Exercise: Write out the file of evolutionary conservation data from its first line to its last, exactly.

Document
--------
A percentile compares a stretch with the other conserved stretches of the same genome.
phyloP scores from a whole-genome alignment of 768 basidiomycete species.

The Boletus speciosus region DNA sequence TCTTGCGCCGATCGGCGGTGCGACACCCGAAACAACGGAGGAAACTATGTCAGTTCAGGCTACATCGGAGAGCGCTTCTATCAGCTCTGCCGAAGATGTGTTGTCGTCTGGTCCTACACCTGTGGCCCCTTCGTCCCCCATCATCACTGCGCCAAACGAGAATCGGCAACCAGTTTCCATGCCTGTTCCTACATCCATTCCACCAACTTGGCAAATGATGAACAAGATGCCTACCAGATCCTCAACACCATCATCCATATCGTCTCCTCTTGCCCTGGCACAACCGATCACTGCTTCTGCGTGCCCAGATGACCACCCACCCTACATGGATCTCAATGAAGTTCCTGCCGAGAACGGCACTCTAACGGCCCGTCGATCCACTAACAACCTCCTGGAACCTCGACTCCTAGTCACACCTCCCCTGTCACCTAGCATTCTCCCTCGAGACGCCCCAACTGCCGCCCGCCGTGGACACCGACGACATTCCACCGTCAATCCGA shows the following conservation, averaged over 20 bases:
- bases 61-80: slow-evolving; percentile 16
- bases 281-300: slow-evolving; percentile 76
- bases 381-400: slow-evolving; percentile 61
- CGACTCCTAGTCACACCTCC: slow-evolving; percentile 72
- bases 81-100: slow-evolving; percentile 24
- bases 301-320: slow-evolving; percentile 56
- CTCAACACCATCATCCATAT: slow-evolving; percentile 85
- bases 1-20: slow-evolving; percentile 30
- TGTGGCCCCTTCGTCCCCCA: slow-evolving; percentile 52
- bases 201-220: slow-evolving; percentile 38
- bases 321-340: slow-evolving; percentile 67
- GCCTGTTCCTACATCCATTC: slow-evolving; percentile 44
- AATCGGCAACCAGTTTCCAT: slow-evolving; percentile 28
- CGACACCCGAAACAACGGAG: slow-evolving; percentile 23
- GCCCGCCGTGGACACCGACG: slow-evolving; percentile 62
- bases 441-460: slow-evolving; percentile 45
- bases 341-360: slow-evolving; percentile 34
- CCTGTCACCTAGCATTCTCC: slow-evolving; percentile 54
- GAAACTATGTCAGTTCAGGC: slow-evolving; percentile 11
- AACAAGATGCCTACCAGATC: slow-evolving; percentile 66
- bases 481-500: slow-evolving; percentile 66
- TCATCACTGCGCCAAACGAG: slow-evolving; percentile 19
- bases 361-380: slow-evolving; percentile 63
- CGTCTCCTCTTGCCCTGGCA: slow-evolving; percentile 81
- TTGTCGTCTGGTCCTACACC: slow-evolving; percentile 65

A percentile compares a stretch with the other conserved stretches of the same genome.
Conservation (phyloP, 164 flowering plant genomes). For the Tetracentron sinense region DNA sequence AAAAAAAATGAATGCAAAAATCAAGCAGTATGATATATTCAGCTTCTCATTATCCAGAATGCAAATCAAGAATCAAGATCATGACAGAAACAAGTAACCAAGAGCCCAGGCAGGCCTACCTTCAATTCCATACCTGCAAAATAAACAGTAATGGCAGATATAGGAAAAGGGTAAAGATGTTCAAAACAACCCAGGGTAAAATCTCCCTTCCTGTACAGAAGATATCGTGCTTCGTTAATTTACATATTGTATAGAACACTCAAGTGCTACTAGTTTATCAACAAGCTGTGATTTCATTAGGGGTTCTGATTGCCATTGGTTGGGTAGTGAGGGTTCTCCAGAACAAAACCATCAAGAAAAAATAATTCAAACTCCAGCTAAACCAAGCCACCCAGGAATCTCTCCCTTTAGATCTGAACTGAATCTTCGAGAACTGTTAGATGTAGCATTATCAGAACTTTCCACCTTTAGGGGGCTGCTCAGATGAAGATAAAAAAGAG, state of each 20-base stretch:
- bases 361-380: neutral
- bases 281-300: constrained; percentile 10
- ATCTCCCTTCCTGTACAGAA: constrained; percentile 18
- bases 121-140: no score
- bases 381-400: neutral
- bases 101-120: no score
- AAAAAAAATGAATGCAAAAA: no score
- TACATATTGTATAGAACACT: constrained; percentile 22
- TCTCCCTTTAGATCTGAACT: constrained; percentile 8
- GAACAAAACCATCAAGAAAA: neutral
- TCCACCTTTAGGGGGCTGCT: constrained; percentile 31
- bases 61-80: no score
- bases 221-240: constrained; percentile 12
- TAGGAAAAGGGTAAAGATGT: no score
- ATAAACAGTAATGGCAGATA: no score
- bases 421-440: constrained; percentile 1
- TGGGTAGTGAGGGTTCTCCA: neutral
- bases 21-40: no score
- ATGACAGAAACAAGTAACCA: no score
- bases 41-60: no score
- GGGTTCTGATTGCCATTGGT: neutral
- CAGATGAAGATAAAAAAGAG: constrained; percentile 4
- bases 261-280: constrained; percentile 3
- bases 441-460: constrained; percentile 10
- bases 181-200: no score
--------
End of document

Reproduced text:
A percentile compares a stretch with the other conserved stretches of the same genome.
phyloP scores from a whole-genome alignment of 768 basidiomycete species.

The Boletus speciosus region DNA sequence TCTTGCGCCGATCGGCGGTGCGACACCCGAAACAACGGAGGAAACTATGTCAGTTCAGGCTACATCGGAGAGCGCTTCTATCAGCTCTGCCGAAGATGTGTTGTCGTCTGGTCCTACACCTGTGGCCCCTTCGTCCCCCATCATCACTGCGCCAAACGAGAATCGGCAACCAGTTTCCATGCCTGTTCCTACATCCATTCCACCAACTTGGCAAATGATGAACAAGATGCCTACCAGATCCTCAACACCATCATCCATATCGTCTCCTCTTGCCCTGGCACAACCGATCACTGCTTCTGCGTGCCCAGATGACCACCCACCCTACATGGATCTCAATGAAGTTCCTGCCGAGAACGGCACTCTAACGGCCCGTCGATCCACTAACAACCTCCTGGAACCTCGACTCCTAGTCACACCTCCCCTGTCACCTAGCATTCTCCCTCGAGACGCCCCAACTGCCGCCCGCCGTGGACACCGACGACATTCCACCGTCAATCCGA shows the following conservation, averaged over 20 bases:
- bases 61-80: slow-evolving; percentile 16
- bases 281-300: slow-evolving; percentile 76
- bases 381-400: slow-evolving; percentile 61
- CGACTCCTAGTCACACCTCC: slow-evolving; percentile 72
- bases 81-100: slow-evolving; percentile 24
- bases 301-320: slow-evolving; percentile 56
- CTCAACACCATCATCCATAT: slow-evolving; percentile 85
- bases 1-20: slow-evolving; percentile 30
- TGTGGCCCCTTCGTCCCCCA: slow-evolving; percentile 52
- bases 201-220: slow-evolving; percentile 38
- bases 321-340: slow-evolving; percentile 67
- GCCTGTTCCTACATCCATTC: slow-evolving; percentile 44
- AATCGGCAACCAGTTTCCAT: slow-evolving; percentile 28
- CGACACCCGAAACAACGGAG: slow-evolving; percentile 23
- GCCCGCCGTGGACACCGACG: slow-evolving; percentile 62
- bases 441-460: slow-evolving; percentile 45
- bases 341-360: slow-evolving; percentile 34
- CCTGTCACCTAGCATTCTCC: slow-evolving; percentile 54
- GAAACTATGTCAGTTCAGGC: slow-evolving; percentile 11
- AACAAGATGCCTACCAGATC: slow-evolving; percentile 66
- bases 481-500: slow-evolving; percentile 66
- TCATCACTGCGCCAAACGAG: slow-evolving; percentile 19
- bases 361-380: slow-evolving; percentile 63
- CGTCTCCTCTTGCCCTGGCA: slow-evolving; percentile 81
- TTGTCGTCTGGTCCTACACC: slow-evolving; percentile 65

A percentile compares a stretch with the other conserved stretches of the same genome.
Conservation (phyloP, 164 flowering plant genomes). For the Tetracentron sinense region DNA sequence AAAAAAAATGAATGCAAAAATCAAGCAGTATGATATATTCAGCTTCTCATTATCCAGAATGCAAATCAAGAATCAAGATCATGACAGAAACAAGTAACCAAGAGCCCAGGCAGGCCTACCTTCAATTCCATACCTGCAAAATAAACAGTAATGGCAGATATAGGAAAAGGGTAAAGATGTTCAAAACAACCCAGGGTAAAATCTCCCTTCCTGTACAGAAGATATCGTGCTTCGTTAATTTACATATTGTATAGAACACTCAAGTGCTACTAGTTTATCAACAAGCTGTGATTTCATTAGGGGTTCTGATTGCCATTGGTTGGGTAGTGAGGGTTCTCCAGAACAAAACCATCAAGAAAAAATAATTCAAACTCCAGCTAAACCAAGCCACCCAGGAATCTCTCCCTTTAGATCTGAACTGAATCTTCGAGAACTGTTAGATGTAGCATTATCAGAACTTTCCACCTTTAGGGGGCTGCTCAGATGAAGATAAAAAAGAG, state of each 20-base stretch:
- bases 361-380: neutral
- bases 281-300: constrained; percentile 10
- ATCTCCCTTCCTGTACAGAA: constrained; percentile 18
- bases 121-140: no score
- bases 381-400: neutral
- bases 101-120: no score
- AAAAAAAATGAATGCAAAAA: no score
- TACATATTGTATAGAACACT: constrained; percentile 22
- TCTCCCTTTAGATCTGAACT: constrained; percentile 8
- GAACAAAACCATCAAGAAAA: neutral
- TCCACCTTTAGGGGGCTGCT: constrained; percentile 31
- bases 61-80: no score
- bases 221-240: constrained; percentile 12
- TAGGAAAAGGGTAAAGATGT: no score
- ATAAACAGTAATGGCAGATA: no score
- bases 421-440: constrained; percentile 1
- TGGGTAGTGAGGGTTCTCCA: neutral
- bases 21-40: no score
- ATGACAGAAACAAGTAACCA: no score
- bases 41-60: no score
- GGGTTCTGATTGCCATTGGT: neutral
- CAGATGAAGATAAAAAAGAG: constrained; percentile 4
- bases 261-280: constrained; percentile 3
- bases 441-460: constrained; percentile 10
- bases 181-200: no score